By Chris Barnett
SMITTEN, a made-to-order ice cream venture that opened its first shop in a converted shipping container in Hayes Valley, is scooping up the small space recently vacated by Copynet at 2404 California Street.
Copynet relocated to 2174 Sutter Street at the end of September as its 20-year lease was about to expire and the rent was to increase by $4,000 a month.
Selling just four to six flavors of ice cream at any one time, Smitten’s founder, Robyn Sue Fisher, is in the final stages of signing a lease with the landlord, Russell Flynn of Flynn Investments. The longtime San Francisco property investor owns the venerable Preston Apartments on the corner of Fillmore and California, which includes six street-level storefronts.
Flynn hoped to rent the 960-square-foot storefront on California Street to Wells Fargo Bank as a limited service branch filled with automated teller machines. Wells Fargo, which theoretically could easily pay the $10 to $12 per square foot asking price for monthly rent, is in a dispute with the city over claims its two ATMs embedded in the exterior wall of the bank building facing California Street violate local disability codes because the sidewalk is too steep.
But the deal fell through.
Flynn said he approached First Republic, his longtime bank, with a similar offer but was turned down.
Meantime, the threat of a rent hike from $6,200 to $10,000 or more a month sent Copynet owner Maryam Zadeh scrambling. She contacted Los Angeles retail leasing broker David Fishbein — who has replaced many longtime Fillmore businesses with new corporate tenants — to discuss her options. But with her lease expiring at the end of the year, there was not enough time remaining to justify “key money” — the payoff Fishbein has secured for other Fillmore merchants willing to give up their spaces for a big chunk of cash.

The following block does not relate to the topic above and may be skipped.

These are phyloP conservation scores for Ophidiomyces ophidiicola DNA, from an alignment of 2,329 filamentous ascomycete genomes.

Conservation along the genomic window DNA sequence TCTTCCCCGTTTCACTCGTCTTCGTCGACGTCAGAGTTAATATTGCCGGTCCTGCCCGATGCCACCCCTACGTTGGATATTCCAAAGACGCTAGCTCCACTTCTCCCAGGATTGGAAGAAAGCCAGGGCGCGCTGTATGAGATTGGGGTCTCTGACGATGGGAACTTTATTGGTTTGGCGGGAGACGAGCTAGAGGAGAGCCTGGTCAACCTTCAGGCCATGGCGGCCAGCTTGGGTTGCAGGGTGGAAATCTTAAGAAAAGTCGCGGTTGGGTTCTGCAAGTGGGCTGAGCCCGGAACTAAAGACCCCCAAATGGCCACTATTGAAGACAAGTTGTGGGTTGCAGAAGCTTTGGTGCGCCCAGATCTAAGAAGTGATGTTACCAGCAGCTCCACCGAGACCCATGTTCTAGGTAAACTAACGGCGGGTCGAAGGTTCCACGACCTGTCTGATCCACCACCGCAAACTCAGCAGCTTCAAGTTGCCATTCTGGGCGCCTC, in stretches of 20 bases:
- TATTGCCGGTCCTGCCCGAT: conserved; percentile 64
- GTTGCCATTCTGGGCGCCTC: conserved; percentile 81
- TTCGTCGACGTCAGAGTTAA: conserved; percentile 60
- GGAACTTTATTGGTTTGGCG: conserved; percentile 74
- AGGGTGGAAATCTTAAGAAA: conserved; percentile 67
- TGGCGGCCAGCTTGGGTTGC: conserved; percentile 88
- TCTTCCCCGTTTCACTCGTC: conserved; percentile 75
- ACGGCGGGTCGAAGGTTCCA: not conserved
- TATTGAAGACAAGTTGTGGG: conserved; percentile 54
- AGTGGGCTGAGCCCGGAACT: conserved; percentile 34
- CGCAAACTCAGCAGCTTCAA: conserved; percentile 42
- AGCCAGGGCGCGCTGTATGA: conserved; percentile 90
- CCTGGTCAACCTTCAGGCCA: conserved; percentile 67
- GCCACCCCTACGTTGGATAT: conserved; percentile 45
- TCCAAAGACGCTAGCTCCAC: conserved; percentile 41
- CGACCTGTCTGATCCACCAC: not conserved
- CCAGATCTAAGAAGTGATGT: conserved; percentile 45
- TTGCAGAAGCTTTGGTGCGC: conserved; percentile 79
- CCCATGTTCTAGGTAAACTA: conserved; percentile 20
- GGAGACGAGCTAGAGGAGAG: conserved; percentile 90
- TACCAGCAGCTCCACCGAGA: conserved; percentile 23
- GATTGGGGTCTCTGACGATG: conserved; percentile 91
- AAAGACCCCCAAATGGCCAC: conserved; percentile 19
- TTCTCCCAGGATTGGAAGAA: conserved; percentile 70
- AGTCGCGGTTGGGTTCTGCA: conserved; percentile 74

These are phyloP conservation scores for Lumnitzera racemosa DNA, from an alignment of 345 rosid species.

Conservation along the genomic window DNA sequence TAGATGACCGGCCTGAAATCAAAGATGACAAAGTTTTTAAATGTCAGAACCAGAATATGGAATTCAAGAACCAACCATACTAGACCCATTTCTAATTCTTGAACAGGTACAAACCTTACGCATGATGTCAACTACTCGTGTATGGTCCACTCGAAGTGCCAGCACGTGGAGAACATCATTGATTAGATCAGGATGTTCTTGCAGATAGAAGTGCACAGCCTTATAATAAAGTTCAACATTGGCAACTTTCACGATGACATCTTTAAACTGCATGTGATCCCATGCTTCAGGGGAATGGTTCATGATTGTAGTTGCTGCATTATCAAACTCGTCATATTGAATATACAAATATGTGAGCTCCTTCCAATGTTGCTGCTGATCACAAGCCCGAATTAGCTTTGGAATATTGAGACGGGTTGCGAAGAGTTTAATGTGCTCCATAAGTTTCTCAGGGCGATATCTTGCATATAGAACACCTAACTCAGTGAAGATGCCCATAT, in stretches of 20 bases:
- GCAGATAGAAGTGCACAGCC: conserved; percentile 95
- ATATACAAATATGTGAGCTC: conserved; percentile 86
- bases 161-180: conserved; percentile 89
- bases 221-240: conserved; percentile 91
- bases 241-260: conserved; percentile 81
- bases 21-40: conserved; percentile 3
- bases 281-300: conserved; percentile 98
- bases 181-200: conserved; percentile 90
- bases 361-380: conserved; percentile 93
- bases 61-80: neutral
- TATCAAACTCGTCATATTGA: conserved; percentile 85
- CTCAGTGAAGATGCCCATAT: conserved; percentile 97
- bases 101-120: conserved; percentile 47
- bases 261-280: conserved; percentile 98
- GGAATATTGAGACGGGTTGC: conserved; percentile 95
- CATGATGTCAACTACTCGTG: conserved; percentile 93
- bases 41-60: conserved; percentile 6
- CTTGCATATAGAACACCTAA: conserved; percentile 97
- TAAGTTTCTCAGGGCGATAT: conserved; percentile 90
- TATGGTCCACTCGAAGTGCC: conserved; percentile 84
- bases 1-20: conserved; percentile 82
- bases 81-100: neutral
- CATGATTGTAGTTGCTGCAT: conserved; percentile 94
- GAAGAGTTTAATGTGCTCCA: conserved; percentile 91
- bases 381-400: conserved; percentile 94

Moving quickly, Zadeh found a new location in the neighborhood. She moved and re-opened for business on Sutter Street on October 1. The new Copynet is slightly smaller, but the 750-square-foot space that formerly housed Sydney for Hair salon has been completely remodeled. Zadeh says her monthly rent is less than half of what she was paying under her old lease.
Her neighbor on Sutter Street is Jet Mail, which was also forced to move off Fillmore after more than two decades. It was Jet Mail manager Kevin Wolohan who contacted Zadeh to tell her about the vacant storefront a few doors away.
In turn, it was Zadeh who sparked Smitten owner Robyn Fisher’s interest in Copynet’s old space when they met while shopping on Fillmore.
“We were both at Heidi Says Shoes looking at sandals and we started talking,” Zadeh says. “Robyn followed me back to Copynet and asked for the landlord’s phone number. I showed her the space and they connected. She said she wanted to be next door to Delfina.”
Fisher did not respond to repeated phone calls and Smitten’s public relations staff would not provide information about the new store or when it will open. “Rumors are fun, aren’t they?” emailed Smitten’s Eliza Bennett.
In addition to the Hayes Valley location, Smitten has shops in Los Altos, Oakland and Lafayette.